Essay PreviewMore ↓
Stella represents an important part in this drama by providing a contrast to how life can change people when they go down different paths. In Contrast to her sister, Stella is bound to love. Although she fell in love with a primitive, common man, she most definitely loves him. Stella desires only to make Stanley happy and live a beautiful life together. She wants to find peace between her sister and her husband yet instead she finds conflict afflicting her on both sides. Blanche uses her dilutions and tries to sway Stella away from Stanley yet Stella takes all these slanders and belittles them. Stella does this because she loves Stanley and since she is pregnant with his baby.
How to Cite this Page
"The Desires in A Streetcar Named Desire by Tennessee Williams." 123HelpMe.com. 18 Jul 2019
Need Writing Help?
Get feedback on grammar, clarity, concision and logic instantly.Check your paper »
- Tennessee Williams in A Streetcar Named Desire creates one of the most profound accounts of desire versus death; in doing so he designs Blanche Dubois whose only wish is to be desired. Unfortunately in this tragedy death prevails over desire. The two elements of death and desire as binaries are not able to to exist without each other, and this idea is manifested throughout the main character, Blanche Dubois. Blanche uses her fantasies as a shield; and her desires as her motivation to survive. Her fading beauty being her only asset and chance of finding stability.... [tags: A Streetcar Named Desire, Blanche DuBois]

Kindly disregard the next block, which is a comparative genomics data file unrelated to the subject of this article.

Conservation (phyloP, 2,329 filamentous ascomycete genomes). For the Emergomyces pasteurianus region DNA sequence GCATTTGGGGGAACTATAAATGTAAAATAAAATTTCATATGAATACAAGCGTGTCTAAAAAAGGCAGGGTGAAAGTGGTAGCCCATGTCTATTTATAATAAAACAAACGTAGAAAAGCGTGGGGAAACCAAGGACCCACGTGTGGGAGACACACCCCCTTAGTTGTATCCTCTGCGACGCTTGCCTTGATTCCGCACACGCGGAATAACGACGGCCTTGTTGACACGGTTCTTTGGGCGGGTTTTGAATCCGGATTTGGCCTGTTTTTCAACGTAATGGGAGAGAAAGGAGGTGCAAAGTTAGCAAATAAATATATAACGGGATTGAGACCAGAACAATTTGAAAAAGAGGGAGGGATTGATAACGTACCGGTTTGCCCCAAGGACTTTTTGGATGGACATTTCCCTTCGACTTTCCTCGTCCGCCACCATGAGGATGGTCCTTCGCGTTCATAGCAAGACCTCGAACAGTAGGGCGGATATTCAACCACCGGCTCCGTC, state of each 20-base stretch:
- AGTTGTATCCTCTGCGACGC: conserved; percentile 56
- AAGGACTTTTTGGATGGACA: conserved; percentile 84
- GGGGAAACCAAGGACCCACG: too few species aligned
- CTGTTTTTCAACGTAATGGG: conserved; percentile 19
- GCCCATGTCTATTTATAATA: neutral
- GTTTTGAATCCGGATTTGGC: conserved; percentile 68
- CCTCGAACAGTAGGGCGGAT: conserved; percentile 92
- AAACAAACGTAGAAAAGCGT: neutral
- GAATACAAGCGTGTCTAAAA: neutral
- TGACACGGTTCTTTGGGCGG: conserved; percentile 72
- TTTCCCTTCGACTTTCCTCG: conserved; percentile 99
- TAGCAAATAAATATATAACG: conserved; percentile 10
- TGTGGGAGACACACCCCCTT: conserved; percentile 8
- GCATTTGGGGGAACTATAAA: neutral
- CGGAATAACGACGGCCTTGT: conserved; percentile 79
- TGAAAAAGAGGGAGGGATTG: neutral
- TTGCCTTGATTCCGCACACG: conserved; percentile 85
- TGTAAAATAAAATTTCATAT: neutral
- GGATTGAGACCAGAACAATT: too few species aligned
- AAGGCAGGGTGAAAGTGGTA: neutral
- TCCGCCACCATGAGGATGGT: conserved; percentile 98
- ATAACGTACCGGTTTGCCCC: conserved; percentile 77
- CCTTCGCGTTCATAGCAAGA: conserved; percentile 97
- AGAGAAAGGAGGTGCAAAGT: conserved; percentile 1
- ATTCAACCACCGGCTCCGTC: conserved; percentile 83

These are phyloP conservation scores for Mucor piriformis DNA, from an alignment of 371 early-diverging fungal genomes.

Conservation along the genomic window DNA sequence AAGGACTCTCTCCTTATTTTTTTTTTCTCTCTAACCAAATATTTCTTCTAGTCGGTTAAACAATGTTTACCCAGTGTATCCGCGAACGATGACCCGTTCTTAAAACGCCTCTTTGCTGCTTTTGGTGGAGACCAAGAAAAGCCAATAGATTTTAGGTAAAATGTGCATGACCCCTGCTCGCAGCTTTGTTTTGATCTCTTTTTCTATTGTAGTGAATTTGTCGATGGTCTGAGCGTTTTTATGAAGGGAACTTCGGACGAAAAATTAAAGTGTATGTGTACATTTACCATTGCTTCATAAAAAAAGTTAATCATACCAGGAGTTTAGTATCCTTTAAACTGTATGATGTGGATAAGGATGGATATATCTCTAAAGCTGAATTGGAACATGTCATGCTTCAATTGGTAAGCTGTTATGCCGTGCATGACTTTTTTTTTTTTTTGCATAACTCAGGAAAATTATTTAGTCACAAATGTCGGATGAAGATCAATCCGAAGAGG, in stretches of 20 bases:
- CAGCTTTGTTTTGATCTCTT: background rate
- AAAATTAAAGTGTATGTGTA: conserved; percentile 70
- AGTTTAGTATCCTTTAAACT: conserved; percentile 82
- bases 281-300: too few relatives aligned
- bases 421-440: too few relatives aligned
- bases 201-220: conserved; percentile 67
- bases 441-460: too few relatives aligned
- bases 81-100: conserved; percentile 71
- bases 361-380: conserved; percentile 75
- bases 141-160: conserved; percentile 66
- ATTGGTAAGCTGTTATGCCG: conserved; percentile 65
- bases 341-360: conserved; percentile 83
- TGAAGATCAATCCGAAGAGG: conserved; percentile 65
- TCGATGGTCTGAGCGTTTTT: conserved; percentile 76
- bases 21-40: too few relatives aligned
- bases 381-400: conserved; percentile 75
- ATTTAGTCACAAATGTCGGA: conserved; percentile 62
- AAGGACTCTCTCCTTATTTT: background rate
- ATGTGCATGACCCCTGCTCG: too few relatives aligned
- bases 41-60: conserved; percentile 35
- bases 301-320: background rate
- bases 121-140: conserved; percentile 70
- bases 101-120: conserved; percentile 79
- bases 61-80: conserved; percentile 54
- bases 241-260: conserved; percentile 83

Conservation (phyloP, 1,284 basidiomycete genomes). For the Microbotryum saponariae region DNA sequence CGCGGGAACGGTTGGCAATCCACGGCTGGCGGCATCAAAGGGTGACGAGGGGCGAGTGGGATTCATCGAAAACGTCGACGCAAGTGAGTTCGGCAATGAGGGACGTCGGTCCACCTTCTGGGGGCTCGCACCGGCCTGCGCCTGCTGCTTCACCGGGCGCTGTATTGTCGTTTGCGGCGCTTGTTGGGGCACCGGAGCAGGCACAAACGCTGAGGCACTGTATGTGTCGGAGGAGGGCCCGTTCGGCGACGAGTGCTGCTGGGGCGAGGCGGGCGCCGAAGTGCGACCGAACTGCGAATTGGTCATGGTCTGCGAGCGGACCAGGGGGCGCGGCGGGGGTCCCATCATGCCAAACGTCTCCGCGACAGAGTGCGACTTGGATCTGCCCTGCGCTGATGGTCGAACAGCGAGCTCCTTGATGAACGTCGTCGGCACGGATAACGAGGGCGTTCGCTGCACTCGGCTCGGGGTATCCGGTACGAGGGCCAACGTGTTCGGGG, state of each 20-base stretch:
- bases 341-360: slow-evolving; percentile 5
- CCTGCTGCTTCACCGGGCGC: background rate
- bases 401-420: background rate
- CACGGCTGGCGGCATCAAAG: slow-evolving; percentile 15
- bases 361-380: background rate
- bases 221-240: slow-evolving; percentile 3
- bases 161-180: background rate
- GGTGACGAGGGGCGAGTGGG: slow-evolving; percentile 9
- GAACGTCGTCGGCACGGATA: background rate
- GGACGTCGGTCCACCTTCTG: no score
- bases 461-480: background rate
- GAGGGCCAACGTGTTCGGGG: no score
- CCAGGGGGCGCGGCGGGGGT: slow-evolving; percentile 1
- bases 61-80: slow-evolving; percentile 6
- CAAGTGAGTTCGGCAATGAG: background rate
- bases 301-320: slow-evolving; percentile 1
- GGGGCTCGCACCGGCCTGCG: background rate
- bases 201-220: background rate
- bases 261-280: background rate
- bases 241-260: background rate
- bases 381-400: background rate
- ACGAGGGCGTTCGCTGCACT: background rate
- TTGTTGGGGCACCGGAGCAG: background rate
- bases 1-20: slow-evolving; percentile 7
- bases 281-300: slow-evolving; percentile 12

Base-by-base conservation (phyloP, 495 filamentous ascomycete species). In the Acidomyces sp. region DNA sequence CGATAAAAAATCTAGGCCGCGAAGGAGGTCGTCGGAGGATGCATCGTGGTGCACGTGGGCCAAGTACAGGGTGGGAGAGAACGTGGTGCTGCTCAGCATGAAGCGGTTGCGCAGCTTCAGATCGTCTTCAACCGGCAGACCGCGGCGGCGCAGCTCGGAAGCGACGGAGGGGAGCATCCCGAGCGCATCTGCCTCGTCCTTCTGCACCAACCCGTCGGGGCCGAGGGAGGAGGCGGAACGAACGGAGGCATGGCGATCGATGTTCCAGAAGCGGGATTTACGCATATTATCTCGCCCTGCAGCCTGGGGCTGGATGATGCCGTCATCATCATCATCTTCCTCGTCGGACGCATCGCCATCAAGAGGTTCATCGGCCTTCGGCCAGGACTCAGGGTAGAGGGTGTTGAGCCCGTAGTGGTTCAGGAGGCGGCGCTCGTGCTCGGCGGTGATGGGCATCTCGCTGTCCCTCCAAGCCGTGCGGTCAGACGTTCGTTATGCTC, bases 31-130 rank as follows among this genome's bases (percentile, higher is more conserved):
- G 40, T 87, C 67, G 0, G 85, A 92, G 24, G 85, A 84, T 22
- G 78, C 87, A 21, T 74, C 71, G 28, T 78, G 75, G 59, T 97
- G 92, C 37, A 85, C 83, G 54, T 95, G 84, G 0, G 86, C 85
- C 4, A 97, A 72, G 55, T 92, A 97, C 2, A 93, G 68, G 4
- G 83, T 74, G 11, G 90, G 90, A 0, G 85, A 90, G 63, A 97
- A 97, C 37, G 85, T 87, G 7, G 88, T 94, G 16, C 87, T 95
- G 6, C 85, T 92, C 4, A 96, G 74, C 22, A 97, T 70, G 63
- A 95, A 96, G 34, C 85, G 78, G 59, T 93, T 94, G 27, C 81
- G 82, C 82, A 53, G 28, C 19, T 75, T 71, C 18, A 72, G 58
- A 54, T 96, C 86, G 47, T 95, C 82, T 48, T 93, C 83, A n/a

980 words (2.8 pages)
- Tennessee William's novel, A Streetcar Named Desire, is the story of the brutish Stanley Kowalski and his meek wife Stella, a New Orleans couple whose lives are turned upside down with the arrival of Stella's neurotic, Southern belle sister Blanche who is immediately drawn into a battle of wills with Stanley. Blanche's childlike helplessness, romantic desires, and pretensions to aristocracy completely collapse when Stanley's ruthless exposure of her past brings about Blanche's final disintegration.... [tags: Tennessee Williams, A Streetcar Named Desire]
930 words (2.7 pages)
- A Streetcar Named Desire is a classic tragedy written by Tennessee Williams, which earned him the Pulitzer Prize as well as many other awards. This brilliant play explores many important themes and issues. The main recurring theme Williams explores to the readers is the conflict between fantasy and reality, honesty and lies. However, sexuality, violence, and social differences also shape the action of the plot, in which they contribute to the effect of the characters of the play. The three main characters, Blanche Dubois, Stella Kowalski, and Stanley Kowalski, have different ways of dealing with the said conflicts in their harsh surroundings in which they live in, as they all face different... [tags: A Streetcar Named Desire Essays]
2115 words (6 pages)